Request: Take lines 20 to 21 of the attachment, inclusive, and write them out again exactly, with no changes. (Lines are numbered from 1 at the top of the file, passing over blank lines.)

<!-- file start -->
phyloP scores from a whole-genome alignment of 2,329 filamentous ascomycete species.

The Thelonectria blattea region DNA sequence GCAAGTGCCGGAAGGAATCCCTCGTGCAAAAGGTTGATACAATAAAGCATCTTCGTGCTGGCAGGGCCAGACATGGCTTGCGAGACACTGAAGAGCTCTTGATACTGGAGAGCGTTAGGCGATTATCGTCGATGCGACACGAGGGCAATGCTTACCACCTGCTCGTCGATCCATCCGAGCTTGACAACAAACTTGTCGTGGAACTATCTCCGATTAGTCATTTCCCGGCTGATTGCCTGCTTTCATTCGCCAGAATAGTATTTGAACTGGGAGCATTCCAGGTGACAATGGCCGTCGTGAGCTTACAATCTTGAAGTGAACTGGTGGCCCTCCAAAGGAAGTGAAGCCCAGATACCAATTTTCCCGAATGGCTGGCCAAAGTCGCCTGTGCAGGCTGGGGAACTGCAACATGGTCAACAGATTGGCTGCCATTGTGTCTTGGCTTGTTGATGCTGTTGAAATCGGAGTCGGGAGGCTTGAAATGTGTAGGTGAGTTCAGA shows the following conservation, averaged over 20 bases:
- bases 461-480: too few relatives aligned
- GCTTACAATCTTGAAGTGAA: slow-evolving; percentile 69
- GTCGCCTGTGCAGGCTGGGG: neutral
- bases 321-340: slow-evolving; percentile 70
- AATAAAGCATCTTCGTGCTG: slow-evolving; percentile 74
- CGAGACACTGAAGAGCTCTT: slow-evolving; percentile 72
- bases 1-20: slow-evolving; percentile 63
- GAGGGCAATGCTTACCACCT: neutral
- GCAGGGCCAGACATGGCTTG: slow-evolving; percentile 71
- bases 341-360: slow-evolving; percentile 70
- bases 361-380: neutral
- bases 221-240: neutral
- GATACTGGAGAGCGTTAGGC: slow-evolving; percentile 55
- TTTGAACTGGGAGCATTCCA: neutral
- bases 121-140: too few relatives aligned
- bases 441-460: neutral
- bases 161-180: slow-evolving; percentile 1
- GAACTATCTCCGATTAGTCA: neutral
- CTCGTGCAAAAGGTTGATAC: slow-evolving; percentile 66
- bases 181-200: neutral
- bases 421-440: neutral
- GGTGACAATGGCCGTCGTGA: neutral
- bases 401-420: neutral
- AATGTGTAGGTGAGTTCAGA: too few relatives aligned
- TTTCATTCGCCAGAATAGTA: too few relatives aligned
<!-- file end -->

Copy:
- GAACTATCTCCGATTAGTCA: neutral
- CTCGTGCAAAAGGTTGATAC: slow-evolving; percentile 66